Yet an en­vi­ron­ment as nur­tur­ing as the one we wit­nessed at Cam­pos — with mul­ti­ple coun­selors, small classes and the flex­i­bil­ity a char­ter school of­fers — isn’t pos­si­ble in most public schools.

Why not? Money.

Don’t count on City Hall and Spring­field

This is the point where we’d like to say that ev­ery school district should have end­less funds to hire count­less coun­selors and other trained pro­fes­sion­als to nur­ture each child with un­met needs through to grad­u­a­tion. We sup­port that dream. And we be­lieve that wrap­around ser­vices at more schools would make a pro­found dif­fer­ence for those youth most at jeop­ardy of slip­ping be­yond our reach.

So we should look to City Hall for more mil­lions?

If only. The enor­mous and legally en­force­able debts and un­funded pen­sion obli­ga­tions of CPS and City Hall are crush­ing other pri­or­i­ties.

Should we look in­stead to Spring­field?

Same story: State gov­ern­ment is drown­ing in pen­sion and other debts. Yes, law­mak­ers in 2017 passed a new statewide public school fund­ing for­mula that directs more money to need­ier districts, in­clud­ing CPS. But it took decades of po­lit­i­cal wran­gling to pull off. And the next re­ces­sion, when­ever it ar­rives, will threaten that new fund­ing.

The fierce ur­gency of now

Our most vul­ner­a­ble youth don’t have decades to wait for Spring­field to de­bate in­cre­men­tal changes to public pol­icy. They are in cri­sis now, mak­ing de­ci­sions each day about whether to go to class or skip again, to seek help or slip away.

That’s why char­ter schools such as Cam­pos and other non­profit or­ga­ni­za­tions that de­pend on public and pri­vate grants, re­main so es­sen­tial. In Chicago, in Illi­nois, the public sec­tor can­not do this alone.

Only ex­panded in­volve­ment from the pri­vate sec­tor, in tan­dem with gov­ern­ment ef­forts, can make a dif­fer­ence for the most im­per­iled young peo­ple of this me­trop­o­lis.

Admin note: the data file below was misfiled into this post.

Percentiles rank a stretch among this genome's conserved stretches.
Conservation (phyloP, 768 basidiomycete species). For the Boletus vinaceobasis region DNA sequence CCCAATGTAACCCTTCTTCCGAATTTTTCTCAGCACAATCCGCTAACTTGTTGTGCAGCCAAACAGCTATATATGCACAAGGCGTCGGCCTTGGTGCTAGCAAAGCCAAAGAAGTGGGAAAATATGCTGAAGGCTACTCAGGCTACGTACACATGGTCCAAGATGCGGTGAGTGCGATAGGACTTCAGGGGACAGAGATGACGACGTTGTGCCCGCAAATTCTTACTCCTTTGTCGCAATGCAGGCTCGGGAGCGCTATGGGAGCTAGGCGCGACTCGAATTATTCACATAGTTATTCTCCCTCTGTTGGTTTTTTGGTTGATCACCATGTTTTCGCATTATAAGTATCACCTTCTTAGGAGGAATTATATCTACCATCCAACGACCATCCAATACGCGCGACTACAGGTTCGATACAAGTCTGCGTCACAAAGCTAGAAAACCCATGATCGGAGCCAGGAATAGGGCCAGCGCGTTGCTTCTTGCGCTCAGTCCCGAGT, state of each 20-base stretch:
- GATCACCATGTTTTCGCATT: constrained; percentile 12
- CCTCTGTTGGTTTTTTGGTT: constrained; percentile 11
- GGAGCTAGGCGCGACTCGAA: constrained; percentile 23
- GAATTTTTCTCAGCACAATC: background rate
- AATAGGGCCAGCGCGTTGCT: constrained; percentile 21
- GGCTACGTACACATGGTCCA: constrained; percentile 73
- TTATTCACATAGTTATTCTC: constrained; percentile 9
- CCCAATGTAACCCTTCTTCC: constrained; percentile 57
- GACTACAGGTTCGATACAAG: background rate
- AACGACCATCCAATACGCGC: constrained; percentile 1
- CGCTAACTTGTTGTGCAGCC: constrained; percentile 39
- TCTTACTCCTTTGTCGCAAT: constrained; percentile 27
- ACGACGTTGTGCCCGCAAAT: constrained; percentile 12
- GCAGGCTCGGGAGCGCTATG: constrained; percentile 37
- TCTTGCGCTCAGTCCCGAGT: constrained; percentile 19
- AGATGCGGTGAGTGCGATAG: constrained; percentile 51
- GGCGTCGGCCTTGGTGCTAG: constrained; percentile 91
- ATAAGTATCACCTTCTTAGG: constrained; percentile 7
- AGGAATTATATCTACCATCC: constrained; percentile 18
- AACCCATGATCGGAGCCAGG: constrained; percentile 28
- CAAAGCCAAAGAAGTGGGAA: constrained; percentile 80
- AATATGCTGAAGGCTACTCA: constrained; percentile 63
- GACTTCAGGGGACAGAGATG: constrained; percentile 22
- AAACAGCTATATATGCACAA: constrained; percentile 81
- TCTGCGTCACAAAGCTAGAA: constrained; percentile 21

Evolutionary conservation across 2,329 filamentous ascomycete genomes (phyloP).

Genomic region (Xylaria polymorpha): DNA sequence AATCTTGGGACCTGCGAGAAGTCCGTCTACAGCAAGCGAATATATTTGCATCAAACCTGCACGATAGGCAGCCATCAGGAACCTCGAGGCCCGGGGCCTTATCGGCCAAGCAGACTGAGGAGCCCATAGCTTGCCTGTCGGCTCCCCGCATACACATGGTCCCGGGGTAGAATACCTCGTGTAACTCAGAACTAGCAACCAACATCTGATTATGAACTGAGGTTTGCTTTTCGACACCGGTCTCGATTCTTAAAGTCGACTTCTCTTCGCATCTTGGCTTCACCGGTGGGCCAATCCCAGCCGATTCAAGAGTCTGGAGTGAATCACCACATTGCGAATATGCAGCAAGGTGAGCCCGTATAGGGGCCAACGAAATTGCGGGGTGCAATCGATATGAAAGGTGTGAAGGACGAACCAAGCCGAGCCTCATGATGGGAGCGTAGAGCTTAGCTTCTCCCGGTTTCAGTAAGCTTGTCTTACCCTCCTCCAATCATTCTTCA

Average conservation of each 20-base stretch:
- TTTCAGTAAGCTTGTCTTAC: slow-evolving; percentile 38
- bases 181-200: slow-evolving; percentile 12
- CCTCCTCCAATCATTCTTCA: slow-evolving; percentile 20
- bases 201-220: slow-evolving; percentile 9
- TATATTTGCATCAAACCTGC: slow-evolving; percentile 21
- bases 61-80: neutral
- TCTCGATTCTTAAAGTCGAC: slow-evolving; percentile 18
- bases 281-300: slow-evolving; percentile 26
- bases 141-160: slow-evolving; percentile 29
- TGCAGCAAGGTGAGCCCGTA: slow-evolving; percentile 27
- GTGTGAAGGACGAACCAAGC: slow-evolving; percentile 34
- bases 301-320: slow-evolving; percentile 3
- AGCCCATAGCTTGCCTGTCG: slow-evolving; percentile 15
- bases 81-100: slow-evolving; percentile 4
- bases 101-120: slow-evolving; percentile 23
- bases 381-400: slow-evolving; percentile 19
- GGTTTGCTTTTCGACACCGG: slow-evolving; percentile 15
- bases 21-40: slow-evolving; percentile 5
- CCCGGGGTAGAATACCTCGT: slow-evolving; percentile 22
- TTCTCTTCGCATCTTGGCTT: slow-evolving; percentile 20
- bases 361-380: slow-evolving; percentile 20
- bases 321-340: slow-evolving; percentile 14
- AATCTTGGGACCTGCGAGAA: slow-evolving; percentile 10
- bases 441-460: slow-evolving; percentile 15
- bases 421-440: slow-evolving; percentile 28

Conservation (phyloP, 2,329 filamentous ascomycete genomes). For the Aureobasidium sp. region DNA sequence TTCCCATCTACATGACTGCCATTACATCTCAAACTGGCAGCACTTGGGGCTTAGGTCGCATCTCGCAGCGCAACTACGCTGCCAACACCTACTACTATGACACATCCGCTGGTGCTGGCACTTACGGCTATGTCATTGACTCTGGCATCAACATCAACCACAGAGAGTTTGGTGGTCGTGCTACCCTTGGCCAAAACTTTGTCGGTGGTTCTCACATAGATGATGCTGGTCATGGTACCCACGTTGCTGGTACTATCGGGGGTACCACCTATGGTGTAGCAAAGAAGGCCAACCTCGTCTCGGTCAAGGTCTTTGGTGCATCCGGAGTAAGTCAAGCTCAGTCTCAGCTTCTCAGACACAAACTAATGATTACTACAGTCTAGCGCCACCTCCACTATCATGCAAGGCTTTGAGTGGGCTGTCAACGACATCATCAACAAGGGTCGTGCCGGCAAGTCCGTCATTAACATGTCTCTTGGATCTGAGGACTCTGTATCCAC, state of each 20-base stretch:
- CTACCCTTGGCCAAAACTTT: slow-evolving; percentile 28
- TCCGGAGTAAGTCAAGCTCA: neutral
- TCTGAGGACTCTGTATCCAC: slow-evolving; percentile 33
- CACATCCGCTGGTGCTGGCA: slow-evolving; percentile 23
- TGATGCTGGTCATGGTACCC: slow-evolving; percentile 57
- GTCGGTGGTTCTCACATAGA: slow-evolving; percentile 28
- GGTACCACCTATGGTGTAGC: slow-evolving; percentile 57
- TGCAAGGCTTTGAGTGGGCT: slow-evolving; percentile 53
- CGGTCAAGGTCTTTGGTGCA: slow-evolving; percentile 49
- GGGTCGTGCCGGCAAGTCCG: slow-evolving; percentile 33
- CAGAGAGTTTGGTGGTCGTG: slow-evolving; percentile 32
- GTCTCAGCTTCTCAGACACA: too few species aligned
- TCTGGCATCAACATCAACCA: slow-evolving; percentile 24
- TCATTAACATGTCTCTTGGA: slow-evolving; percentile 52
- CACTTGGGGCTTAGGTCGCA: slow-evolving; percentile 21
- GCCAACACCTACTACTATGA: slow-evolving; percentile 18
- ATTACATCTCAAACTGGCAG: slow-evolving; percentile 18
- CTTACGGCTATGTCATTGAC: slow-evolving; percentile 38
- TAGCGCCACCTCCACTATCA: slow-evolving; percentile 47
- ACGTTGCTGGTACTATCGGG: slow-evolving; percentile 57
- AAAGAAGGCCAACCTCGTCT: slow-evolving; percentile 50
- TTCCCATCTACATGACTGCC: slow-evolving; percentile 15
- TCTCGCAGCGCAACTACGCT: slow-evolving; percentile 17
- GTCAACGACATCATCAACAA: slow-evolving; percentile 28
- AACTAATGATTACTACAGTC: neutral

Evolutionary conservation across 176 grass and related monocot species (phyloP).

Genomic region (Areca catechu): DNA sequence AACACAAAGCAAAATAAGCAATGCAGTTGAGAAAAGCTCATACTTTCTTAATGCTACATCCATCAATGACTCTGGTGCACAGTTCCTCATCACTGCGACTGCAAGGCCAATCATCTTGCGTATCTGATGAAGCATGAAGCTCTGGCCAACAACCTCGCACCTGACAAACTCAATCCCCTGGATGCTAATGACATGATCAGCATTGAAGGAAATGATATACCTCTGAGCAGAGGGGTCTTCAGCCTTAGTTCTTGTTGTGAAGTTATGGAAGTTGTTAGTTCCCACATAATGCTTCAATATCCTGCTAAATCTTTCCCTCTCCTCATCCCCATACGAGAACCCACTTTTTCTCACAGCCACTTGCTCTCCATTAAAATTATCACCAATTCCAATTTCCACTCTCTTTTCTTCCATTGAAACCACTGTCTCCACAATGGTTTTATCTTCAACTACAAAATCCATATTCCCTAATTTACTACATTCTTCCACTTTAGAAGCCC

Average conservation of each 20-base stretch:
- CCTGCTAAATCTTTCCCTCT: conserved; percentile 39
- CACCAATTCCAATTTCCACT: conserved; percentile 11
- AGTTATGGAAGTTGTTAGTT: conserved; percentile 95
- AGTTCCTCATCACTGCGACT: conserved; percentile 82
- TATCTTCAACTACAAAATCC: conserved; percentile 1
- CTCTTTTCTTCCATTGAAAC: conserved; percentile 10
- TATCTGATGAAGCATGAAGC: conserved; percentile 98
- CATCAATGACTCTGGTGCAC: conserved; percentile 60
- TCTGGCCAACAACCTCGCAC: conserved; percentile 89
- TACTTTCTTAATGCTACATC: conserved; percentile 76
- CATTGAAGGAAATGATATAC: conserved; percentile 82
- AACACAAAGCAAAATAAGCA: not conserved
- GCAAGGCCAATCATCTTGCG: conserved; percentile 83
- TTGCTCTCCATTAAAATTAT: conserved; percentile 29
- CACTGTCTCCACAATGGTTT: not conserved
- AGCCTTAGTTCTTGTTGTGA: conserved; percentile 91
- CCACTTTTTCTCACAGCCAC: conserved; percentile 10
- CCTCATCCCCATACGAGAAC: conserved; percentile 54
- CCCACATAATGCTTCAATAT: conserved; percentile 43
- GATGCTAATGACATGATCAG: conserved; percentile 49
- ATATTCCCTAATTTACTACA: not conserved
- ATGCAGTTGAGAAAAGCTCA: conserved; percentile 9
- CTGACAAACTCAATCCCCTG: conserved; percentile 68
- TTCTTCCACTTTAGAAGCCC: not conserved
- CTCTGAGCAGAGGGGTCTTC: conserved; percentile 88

Con­sider the wide-reach­ing Com­mu­ni­ties in Schools, a na­tional or­ga­ni­za­tion that in Chicago part­ners with 175 CPS schools. It pro­vides a range of dropout preven­tion and stu­dent en­rich­ment pro­grams that have been proven to keep kids in school and, in some cases, boost math and read­ing skills.

Or ini­tia­tives such as WOW (Work­ing On Wom­an­hood) coun­sel­ing groups, man­aged by the Chicago or­ga­ni­za­tion Youth Guid­ance. WOW serves about 2,400 young women in sev­enth through 12th grades in 40 Chicago schools with sig­nif­i­cant risk fac­tors for drop out or delin­quency.

When we sat in re­cently with a WOW group of six ju­niors at Ben­ito Juarez Com­mu­nity Academy, a CPS high school in Pilsen, the young women be­gan with an ac­count­ing of the “thorns and roses” they’d ex­pe­ri­enced over the pre­vi­ous week — the good and bad that lifted them up or dragged them down.

The group ap­plauded when Juanita an­nounced her rose, her achieve­ment of a 3.6 grade-point av­er­age, higher than she’d ex­pected, and 100% at­ten­dance dur­ing the school year so far. Af­ter the group ses­sion, she told us that WOW had been in­stru­men­tal in pulling it off.

“There used to be times when I felt like I’d never be able to make it this far in my ju­nior year,” Juanita said. “If we didn’t have the WOW group here, I’d prob­a­bly be lack­ing in my classes, do­ing some of the work but not all of it. Now I’m think­ing about col­lege.”


Stu­dent Jayy Mathias, 18, stands in a class­room at Cam­pos High School in Chicago on Jan. 23. The char­ter school aims to keep kids in school.

Ju­nior Emari thinks as she talks about “thorns and roses” dur­ing a WOW coun­sel­ing ses­sion on Mon­day at Ben­ito Juarez Com­mu­nity Academy. WOW serves about 2,400 young women in 40 Chicago schools.

Ju­nior Danae dis­cusses her per­sonal val­ues dur­ing a WOW coun­sel­ing ses­sion on Mon­day.

Newspapers in English

Newspapers from USA

© PressReader. All rights reserved.